While many municipal governments may be struggling to balance budgets and put forth fiscal plans that are sound, the Village of Mineola is in better shape than ever, says its Mayor, Jack M. Martins.
“The economic downturn that has played havoc with other layers of government — federal, state, county and other towns and villages — has largely left Mineola unscathed. Not through change, but because of basic, sound fiscal management,” Mayor Martins said in his annual state-of-the village address to the Mineola Chamber of Commerce. “At a time when every level of government is addressing looming and ever-increasing deficits due to the basic inability to just stop spending, Mineola has posted six consecutive balanced budgets.”
On Friday, Sept. 25, the members of the Mineola Fire Department assembled at headquarters to pay homage to their brother firefighter, Michael Marotta, who proudly serves as a Corporal in the United States Marine Corps. Corporal Marotta is a combat engineer, and will be serving as a squad leader in a Light Armored Reconnaissance Division when he deploys to Afghanistan this month. The firefighters came together along with firefighter Marotta’s parents and his brother Andrew, who is also a firefighter in Engine Company #1, to offer well wishes and thanks to Mike.
County Executive Thomas R. Suozzi held a meeting at Nassau Coliseum to present his plan for a “New Suburbia” in Nassau, proposing that strategic development of 10 percent of the county would help preserve in the other 90 percent, “all that is good about suburban life.” He addressed and then took questions from community leaders, government officials, civic groups and business interests, all of whom were called upon to join the “90/10 Coalition,” which will collectively address the four major problems in this county - property taxes, a lack of young people, traffic congestion and pockets of poverty. The group will help maintain things like single family homes, low crime, good schools, parks and open spaces, while also planning “mega projects” - like the redevelopment of Nassau Coliseum and the Glen Cove Waterfront, meant to create industry, jobs and sales tax - and “cool downtowns,” which would bring young people back into Nassau.
Nassau County Executive Thomas R. Suozzi said it wasn’t easy but he has managed to propose a $2.617 billion budget for the 2010 fiscal year that doesn’t increase property taxes for Nassau County taxpayers. However, his critics say a new tax in the form of an Energy Tax that was imposed earlier this year is unfairly burdening taxpayers who are already paying hefty taxes.
With this budget proposed less than two months before the November election that will pit Suozzi against Republican candidate, Legislator Ed Mangano, who currently represents the 17th Legislative District, the fiscal issues figure to be a key topic in the election, especially with many municipalities struggling with the consequences of a national recession.
The Village of Mineola has issued a request for proposals to develop property, known as Parking Field #5, which is currently being used as a parking lot. The lot is located on the east side of Third Avenue between First Street and Harrison Street.
Public Comments Back on TV, But…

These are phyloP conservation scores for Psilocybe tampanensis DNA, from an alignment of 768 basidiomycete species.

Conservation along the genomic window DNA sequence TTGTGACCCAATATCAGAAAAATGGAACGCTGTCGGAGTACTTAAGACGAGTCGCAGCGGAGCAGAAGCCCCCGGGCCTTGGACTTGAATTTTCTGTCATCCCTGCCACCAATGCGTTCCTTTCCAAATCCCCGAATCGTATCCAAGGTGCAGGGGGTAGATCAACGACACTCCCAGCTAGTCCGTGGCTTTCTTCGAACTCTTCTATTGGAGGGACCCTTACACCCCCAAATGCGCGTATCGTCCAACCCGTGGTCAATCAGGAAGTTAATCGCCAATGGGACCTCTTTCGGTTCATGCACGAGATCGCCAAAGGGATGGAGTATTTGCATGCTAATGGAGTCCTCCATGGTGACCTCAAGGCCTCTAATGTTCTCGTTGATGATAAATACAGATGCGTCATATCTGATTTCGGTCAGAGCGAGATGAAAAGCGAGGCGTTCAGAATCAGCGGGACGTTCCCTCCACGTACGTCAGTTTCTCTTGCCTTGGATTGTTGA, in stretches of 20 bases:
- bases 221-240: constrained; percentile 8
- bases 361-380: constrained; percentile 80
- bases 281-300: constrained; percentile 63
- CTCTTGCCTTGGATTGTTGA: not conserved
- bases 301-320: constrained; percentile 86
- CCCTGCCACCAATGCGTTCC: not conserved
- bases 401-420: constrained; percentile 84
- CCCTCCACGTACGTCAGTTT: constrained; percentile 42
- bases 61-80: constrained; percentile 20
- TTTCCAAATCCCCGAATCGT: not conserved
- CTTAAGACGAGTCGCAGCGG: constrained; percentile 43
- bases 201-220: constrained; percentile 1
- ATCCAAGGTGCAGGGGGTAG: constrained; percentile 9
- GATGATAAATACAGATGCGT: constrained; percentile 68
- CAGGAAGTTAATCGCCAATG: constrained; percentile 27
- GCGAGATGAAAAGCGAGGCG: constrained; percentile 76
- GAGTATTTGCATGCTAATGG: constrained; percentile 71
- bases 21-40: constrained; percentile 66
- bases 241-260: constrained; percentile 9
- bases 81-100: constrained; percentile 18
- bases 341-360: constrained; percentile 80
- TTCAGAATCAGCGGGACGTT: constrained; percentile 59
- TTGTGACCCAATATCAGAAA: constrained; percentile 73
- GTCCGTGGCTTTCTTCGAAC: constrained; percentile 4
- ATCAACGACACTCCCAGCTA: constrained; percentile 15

Residents Bill Urianek and Sal Cataldo have been clamoring for public comments during Village of Mineola Board of Trustees meetings to be put back on cable access television after the village board yanked them after they felt certain comments made by some residents were inappropriate to be broadcast on TV. Mineola Mayor Jack M. Martins decided that public comments would be broadcast again. However, the board adopted rules of procedure for meetings, including guidelines made for public comments during meetings.
The residents of Mineola passed a referendum last week that changes the qualifications for the Length of Service Awards Program (LOSAP) for the Mineola Fire Department.
LOSAP is a program that monetarily awards firefighters for their length of service to the community. The referendum passed overwhelmingly with over 80 percent voting in favor of it.
When Mineola High School parent Lisa Fazio Cotroneo took photos near the high school this year when school opened, she found much safer conditions for pedestrians than she had in years past.
It was Cotroneo’s photos of the dangerous conditions that existed for students attempting to cross Herricks Road that helped convince the county that a light was needed for students who walk to and from Mineola High School.
The start of a new school year can bring excitement as well as anxiety, but this school year, it is also bringing a concern over the possibility of students and staff contracting the H1N1 or “Swine Flu” virus.
At Thursday evening’s Mineola Board of Education meeting, the Swine Flu was one of the topics of discussion. Mineola Superintendent of Schools Dr. Michael Nagler said a letter would be going out to parents in the mail with information on ways to prevent the virus from spreading. Schools can be particularly susceptible because of the number of children in a given area within the school buildings and the potential for spreading germs.
Residents of the Village of Mineola will be voting on a change in the Length of Service Award Program (LOSAP) for members of the Mineola Fire Department that will allow firefighters past the age of 60 to accumulate credit toward a monetary award in recognition of their service to the community.
The current LOSAP program that is in place with the Village of Mineola allows firefighters to earn $20 per month for each year of credited service up to a maximum of 40 years. The maximum benefit available to a firefighter with 40 years of service at age 60 is $800 per month.
Page 53 of 58<< Start < Prev 51 52 53 54 55 56 57 58 Next > End >>